The sharp discrepancy between word and deed has allowed commentators like Noam Chomsky to make a career out of exposing the “real” reason for America’s foreign policy. Chomsky is often on strong ground when mocking the “fighting for democracy” rationalisation, but his version of events is often no less unsatisfactory. The model through which Chomsky views the world leads him to identify all American foreign endeavours as “imperialist” and all things anti-American as “progressive”, including for a period in the 1970s the genocidal Pol Pot. A genuine social scientist would have taken the opportunity back then to revise his fundamental assumptions about the world, but this has not been the case for either Chomsky or the acolytes who have followed in his wake. When Michael Moore, in Fahrenheit 911, offers non-existent oil pipelines as the reason for US intervention in Afghanistan it’s obvious these neo-Marxist guys are only guessing.
The one thing about which Friedman and Chomsky would doubtless agree is that an (almost invisible) grand strategy informs the foreign policy of every US administration. According to Friedman, an American president will seek, whenever possible, to prevent any single nation or alliance accruing greater influence in the world and upsetting the on-going balance of power. Sentiment rarely comes into it.
Many argue that America’s one “good” war occurred when the USA intervened on the side of the United Kingdom and the Soviet Union against Nazi Germany. Friedman is far more clear-eyed; making the case that Roosevelt went to war against Hitler for very much the same reason Wilson declared war on the Kaiser in the First World War—to prevent Germany dominating Europe. Realpolitik rather than ideology was at play. America was no pal of the Soviet Union but helped to sustain Stalin’s regime during the Second World War in order to check German expansionism. My enemy’s enemy is my enemy.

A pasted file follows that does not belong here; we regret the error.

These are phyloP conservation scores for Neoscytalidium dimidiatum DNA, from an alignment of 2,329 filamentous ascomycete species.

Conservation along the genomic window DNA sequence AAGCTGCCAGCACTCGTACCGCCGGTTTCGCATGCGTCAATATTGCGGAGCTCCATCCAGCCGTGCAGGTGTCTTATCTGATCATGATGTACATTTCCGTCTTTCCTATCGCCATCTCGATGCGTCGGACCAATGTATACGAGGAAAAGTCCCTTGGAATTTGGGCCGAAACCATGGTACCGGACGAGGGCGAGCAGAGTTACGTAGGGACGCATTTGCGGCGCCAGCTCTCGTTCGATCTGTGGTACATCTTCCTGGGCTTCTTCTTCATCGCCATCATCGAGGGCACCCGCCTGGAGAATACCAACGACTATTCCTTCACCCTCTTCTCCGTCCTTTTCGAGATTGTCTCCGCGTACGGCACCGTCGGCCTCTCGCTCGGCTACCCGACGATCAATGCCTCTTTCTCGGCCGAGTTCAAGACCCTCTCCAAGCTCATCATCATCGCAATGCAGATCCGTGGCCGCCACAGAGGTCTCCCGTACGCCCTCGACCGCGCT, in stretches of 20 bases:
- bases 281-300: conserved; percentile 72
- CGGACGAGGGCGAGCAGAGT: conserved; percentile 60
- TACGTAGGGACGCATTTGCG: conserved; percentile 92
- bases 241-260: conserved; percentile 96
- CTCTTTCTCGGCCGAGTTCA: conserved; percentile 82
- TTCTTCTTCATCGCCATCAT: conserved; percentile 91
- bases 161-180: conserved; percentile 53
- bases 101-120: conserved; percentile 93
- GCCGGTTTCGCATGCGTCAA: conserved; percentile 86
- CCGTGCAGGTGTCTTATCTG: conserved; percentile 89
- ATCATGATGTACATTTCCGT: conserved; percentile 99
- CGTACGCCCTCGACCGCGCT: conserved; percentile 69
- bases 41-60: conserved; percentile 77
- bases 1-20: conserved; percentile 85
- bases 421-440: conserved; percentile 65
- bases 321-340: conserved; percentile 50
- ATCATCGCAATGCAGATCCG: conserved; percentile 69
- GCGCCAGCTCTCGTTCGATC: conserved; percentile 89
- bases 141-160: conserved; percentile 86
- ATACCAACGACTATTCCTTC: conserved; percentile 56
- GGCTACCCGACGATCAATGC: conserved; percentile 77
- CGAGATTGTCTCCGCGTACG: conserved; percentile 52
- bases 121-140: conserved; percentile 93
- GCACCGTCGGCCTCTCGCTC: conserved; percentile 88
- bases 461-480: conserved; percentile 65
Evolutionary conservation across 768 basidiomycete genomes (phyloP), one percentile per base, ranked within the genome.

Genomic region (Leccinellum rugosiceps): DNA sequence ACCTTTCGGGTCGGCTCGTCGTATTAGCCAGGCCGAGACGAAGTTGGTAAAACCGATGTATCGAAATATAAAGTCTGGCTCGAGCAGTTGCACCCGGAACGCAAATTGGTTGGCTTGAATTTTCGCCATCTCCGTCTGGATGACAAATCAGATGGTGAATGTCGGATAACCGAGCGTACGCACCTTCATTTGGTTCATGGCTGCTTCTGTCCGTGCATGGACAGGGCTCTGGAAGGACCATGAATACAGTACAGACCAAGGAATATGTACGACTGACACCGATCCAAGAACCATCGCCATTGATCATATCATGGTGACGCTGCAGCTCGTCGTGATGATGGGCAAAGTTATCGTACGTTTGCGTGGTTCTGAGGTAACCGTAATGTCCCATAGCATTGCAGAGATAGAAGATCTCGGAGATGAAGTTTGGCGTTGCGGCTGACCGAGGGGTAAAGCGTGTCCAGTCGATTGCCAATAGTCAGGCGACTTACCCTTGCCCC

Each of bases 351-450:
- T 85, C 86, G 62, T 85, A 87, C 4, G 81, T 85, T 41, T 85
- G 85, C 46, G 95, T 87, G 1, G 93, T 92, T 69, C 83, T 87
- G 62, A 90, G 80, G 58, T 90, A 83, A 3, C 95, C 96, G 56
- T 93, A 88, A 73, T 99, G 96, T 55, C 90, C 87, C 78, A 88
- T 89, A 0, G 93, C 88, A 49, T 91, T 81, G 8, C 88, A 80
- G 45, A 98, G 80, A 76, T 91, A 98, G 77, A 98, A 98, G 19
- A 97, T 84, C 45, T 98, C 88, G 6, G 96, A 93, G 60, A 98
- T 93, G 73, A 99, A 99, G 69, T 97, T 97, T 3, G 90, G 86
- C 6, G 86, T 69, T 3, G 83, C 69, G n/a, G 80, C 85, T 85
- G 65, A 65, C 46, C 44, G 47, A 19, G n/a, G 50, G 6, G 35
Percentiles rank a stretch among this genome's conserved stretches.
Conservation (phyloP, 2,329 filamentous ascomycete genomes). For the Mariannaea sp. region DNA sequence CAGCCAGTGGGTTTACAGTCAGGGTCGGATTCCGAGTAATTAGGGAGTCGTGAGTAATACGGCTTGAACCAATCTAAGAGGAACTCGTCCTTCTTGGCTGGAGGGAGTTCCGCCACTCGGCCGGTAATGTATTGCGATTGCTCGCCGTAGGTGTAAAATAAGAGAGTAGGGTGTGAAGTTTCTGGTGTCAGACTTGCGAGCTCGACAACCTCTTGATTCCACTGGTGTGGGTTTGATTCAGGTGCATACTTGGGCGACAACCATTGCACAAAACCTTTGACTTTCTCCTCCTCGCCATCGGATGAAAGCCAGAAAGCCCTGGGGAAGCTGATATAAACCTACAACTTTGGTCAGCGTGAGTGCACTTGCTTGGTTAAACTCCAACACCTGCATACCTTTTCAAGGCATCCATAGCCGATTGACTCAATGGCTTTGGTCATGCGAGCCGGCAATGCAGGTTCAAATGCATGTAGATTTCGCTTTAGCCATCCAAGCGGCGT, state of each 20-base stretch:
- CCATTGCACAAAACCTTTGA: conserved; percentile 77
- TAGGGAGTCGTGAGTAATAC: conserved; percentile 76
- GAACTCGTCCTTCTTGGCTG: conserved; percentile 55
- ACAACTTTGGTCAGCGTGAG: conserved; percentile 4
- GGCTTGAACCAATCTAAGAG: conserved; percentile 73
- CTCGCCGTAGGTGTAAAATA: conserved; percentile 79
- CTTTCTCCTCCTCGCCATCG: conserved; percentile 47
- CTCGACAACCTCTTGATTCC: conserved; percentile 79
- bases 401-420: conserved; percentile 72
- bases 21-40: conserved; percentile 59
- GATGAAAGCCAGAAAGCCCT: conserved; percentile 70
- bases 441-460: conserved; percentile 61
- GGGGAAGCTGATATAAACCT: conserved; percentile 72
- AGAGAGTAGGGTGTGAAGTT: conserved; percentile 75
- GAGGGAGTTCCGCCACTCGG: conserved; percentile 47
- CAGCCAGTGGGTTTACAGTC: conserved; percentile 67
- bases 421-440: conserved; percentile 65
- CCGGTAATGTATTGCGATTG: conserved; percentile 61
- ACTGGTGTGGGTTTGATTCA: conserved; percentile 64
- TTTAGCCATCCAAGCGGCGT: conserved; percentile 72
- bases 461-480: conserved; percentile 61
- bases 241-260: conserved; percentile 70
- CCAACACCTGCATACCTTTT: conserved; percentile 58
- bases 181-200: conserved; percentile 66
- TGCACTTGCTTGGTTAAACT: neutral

Almost a half a century later the USA was providing the same kind of clandestine military assistance for the Mujahadeen in Afghanistan, only this time to thwart the Soviet Union. A couple of decades later, there’s Uncle Sam taking down the Mujahadeen (that is, al Qaeda in Iraq) by way of an alliance with the tribesmen of Iraq’s Anbar province, often referred to as the Awakening. America’s commitment to the Awakening, if we adopt Friedman’s logic, is strictly provisional and entirely contingent on its usefulness to the US-backed government in Baghdad.
In strict geopolitical terms, Bush’s intervention in Iraq has been entirely successful, since the mostly-moderate Arab Shia regime in Baghdad is at odds with both its Sunni Arab neighbours, including Saudi Arabia, and its non-Arab Shia neighbour, Iran. Let’s not forget that al Qaeda’s great ambition was to unite the Muslim world around a new caliphate (the last caliphate being the Ottoman empire, which collapsed at the end of the First World War) but after years of American military intervention, the Muslim world is now more divided, and further from the creation of a caliphate, than ever. “The strong horse”, to borrow Osama bin Laden’s terminology, is not al Qaeda. The United States of America is the strong horse.